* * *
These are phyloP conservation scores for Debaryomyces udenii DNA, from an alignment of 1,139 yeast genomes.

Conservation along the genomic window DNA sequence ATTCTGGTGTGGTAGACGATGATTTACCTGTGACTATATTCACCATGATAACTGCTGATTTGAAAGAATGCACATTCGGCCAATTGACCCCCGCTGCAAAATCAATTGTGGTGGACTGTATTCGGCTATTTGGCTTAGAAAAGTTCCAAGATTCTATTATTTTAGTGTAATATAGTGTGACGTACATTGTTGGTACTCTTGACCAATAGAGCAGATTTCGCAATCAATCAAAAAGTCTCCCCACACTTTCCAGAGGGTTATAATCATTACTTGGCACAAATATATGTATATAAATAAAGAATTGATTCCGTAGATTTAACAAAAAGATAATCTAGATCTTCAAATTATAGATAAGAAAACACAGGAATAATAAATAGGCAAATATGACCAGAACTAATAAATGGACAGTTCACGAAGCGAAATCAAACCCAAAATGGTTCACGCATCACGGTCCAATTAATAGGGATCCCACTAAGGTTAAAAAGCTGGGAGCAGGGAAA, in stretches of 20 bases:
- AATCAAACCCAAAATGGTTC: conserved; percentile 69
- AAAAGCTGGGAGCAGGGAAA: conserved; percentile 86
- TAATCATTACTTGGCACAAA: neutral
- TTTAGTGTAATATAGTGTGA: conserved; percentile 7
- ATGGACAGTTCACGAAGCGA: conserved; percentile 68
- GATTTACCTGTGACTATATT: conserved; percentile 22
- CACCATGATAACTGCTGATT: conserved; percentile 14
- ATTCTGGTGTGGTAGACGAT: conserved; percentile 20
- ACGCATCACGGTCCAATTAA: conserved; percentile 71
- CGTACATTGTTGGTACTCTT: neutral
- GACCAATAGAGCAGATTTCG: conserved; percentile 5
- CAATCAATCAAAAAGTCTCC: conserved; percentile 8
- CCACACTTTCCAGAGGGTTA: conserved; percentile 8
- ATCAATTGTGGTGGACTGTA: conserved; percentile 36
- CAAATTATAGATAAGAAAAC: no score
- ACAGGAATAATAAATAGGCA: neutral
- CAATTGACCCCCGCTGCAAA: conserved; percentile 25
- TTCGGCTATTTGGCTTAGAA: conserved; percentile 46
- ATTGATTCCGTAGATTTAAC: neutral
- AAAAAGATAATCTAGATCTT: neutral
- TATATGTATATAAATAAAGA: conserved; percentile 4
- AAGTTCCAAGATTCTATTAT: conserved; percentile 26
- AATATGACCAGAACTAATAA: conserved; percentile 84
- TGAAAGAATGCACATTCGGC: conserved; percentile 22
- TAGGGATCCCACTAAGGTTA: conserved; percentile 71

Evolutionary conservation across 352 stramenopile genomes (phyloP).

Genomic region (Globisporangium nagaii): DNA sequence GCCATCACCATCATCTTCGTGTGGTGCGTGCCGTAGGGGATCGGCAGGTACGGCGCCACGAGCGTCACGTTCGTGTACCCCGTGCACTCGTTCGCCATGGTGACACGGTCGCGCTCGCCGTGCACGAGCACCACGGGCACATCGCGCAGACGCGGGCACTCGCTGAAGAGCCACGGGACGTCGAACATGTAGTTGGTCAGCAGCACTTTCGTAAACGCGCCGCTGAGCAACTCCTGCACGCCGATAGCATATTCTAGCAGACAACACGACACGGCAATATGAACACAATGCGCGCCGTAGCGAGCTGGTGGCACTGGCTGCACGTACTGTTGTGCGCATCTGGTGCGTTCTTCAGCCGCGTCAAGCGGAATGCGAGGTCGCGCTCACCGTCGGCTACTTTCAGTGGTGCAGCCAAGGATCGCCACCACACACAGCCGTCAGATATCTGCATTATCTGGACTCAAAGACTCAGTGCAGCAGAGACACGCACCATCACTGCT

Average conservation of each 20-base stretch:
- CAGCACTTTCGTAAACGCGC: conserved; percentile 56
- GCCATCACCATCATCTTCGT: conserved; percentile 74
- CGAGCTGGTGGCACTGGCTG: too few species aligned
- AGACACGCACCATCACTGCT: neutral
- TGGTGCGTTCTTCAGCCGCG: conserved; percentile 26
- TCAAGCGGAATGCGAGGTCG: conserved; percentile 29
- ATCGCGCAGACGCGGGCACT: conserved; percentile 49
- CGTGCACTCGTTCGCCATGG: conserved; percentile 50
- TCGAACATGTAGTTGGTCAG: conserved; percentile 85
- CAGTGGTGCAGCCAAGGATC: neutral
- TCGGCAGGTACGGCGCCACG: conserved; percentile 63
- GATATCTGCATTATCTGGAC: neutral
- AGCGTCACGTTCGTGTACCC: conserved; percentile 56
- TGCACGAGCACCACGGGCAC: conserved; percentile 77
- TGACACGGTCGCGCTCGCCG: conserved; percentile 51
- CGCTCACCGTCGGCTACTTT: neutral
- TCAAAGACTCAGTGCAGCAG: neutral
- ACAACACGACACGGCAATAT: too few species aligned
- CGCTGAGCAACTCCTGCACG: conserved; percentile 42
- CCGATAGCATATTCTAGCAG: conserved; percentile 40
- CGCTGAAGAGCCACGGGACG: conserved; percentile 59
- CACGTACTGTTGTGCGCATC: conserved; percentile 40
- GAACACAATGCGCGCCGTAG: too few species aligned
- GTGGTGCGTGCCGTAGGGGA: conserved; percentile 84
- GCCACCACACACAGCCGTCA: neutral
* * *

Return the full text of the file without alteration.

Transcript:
These are phyloP conservation scores for Debaryomyces udenii DNA, from an alignment of 1,139 yeast genomes.

Conservation along the genomic window DNA sequence ATTCTGGTGTGGTAGACGATGATTTACCTGTGACTATATTCACCATGATAACTGCTGATTTGAAAGAATGCACATTCGGCCAATTGACCCCCGCTGCAAAATCAATTGTGGTGGACTGTATTCGGCTATTTGGCTTAGAAAAGTTCCAAGATTCTATTATTTTAGTGTAATATAGTGTGACGTACATTGTTGGTACTCTTGACCAATAGAGCAGATTTCGCAATCAATCAAAAAGTCTCCCCACACTTTCCAGAGGGTTATAATCATTACTTGGCACAAATATATGTATATAAATAAAGAATTGATTCCGTAGATTTAACAAAAAGATAATCTAGATCTTCAAATTATAGATAAGAAAACACAGGAATAATAAATAGGCAAATATGACCAGAACTAATAAATGGACAGTTCACGAAGCGAAATCAAACCCAAAATGGTTCACGCATCACGGTCCAATTAATAGGGATCCCACTAAGGTTAAAAAGCTGGGAGCAGGGAAA, in stretches of 20 bases:
- AATCAAACCCAAAATGGTTC: conserved; percentile 69
- AAAAGCTGGGAGCAGGGAAA: conserved; percentile 86
- TAATCATTACTTGGCACAAA: neutral
- TTTAGTGTAATATAGTGTGA: conserved; percentile 7
- ATGGACAGTTCACGAAGCGA: conserved; percentile 68
- GATTTACCTGTGACTATATT: conserved; percentile 22
- CACCATGATAACTGCTGATT: conserved; percentile 14
- ATTCTGGTGTGGTAGACGAT: conserved; percentile 20
- ACGCATCACGGTCCAATTAA: conserved; percentile 71
- CGTACATTGTTGGTACTCTT: neutral
- GACCAATAGAGCAGATTTCG: conserved; percentile 5
- CAATCAATCAAAAAGTCTCC: conserved; percentile 8
- CCACACTTTCCAGAGGGTTA: conserved; percentile 8
- ATCAATTGTGGTGGACTGTA: conserved; percentile 36
- CAAATTATAGATAAGAAAAC: no score
- ACAGGAATAATAAATAGGCA: neutral
- CAATTGACCCCCGCTGCAAA: conserved; percentile 25
- TTCGGCTATTTGGCTTAGAA: conserved; percentile 46
- ATTGATTCCGTAGATTTAAC: neutral
- AAAAAGATAATCTAGATCTT: neutral
- TATATGTATATAAATAAAGA: conserved; percentile 4
- AAGTTCCAAGATTCTATTAT: conserved; percentile 26
- AATATGACCAGAACTAATAA: conserved; percentile 84
- TGAAAGAATGCACATTCGGC: conserved; percentile 22
- TAGGGATCCCACTAAGGTTA: conserved; percentile 71

Evolutionary conservation across 352 stramenopile genomes (phyloP).

Genomic region (Globisporangium nagaii): DNA sequence GCCATCACCATCATCTTCGTGTGGTGCGTGCCGTAGGGGATCGGCAGGTACGGCGCCACGAGCGTCACGTTCGTGTACCCCGTGCACTCGTTCGCCATGGTGACACGGTCGCGCTCGCCGTGCACGAGCACCACGGGCACATCGCGCAGACGCGGGCACTCGCTGAAGAGCCACGGGACGTCGAACATGTAGTTGGTCAGCAGCACTTTCGTAAACGCGCCGCTGAGCAACTCCTGCACGCCGATAGCATATTCTAGCAGACAACACGACACGGCAATATGAACACAATGCGCGCCGTAGCGAGCTGGTGGCACTGGCTGCACGTACTGTTGTGCGCATCTGGTGCGTTCTTCAGCCGCGTCAAGCGGAATGCGAGGTCGCGCTCACCGTCGGCTACTTTCAGTGGTGCAGCCAAGGATCGCCACCACACACAGCCGTCAGATATCTGCATTATCTGGACTCAAAGACTCAGTGCAGCAGAGACACGCACCATCACTGCT

Average conservation of each 20-base stretch:
- CAGCACTTTCGTAAACGCGC: conserved; percentile 56
- GCCATCACCATCATCTTCGT: conserved; percentile 74
- CGAGCTGGTGGCACTGGCTG: too few species aligned
- AGACACGCACCATCACTGCT: neutral
- TGGTGCGTTCTTCAGCCGCG: conserved; percentile 26
- TCAAGCGGAATGCGAGGTCG: conserved; percentile 29
- ATCGCGCAGACGCGGGCACT: conserved; percentile 49
- CGTGCACTCGTTCGCCATGG: conserved; percentile 50
- TCGAACATGTAGTTGGTCAG: conserved; percentile 85
- CAGTGGTGCAGCCAAGGATC: neutral
- TCGGCAGGTACGGCGCCACG: conserved; percentile 63
- GATATCTGCATTATCTGGAC: neutral
- AGCGTCACGTTCGTGTACCC: conserved; percentile 56
- TGCACGAGCACCACGGGCAC: conserved; percentile 77
- TGACACGGTCGCGCTCGCCG: conserved; percentile 51
- CGCTCACCGTCGGCTACTTT: neutral
- TCAAAGACTCAGTGCAGCAG: neutral
- ACAACACGACACGGCAATAT: too few species aligned
- CGCTGAGCAACTCCTGCACG: conserved; percentile 42
- CCGATAGCATATTCTAGCAG: conserved; percentile 40
- CGCTGAAGAGCCACGGGACG: conserved; percentile 59
- CACGTACTGTTGTGCGCATC: conserved; percentile 40
- GAACACAATGCGCGCCGTAG: too few species aligned
- GTGGTGCGTGCCGTAGGGGA: conserved; percentile 84
- GCCACCACACACAGCCGTCA: neutral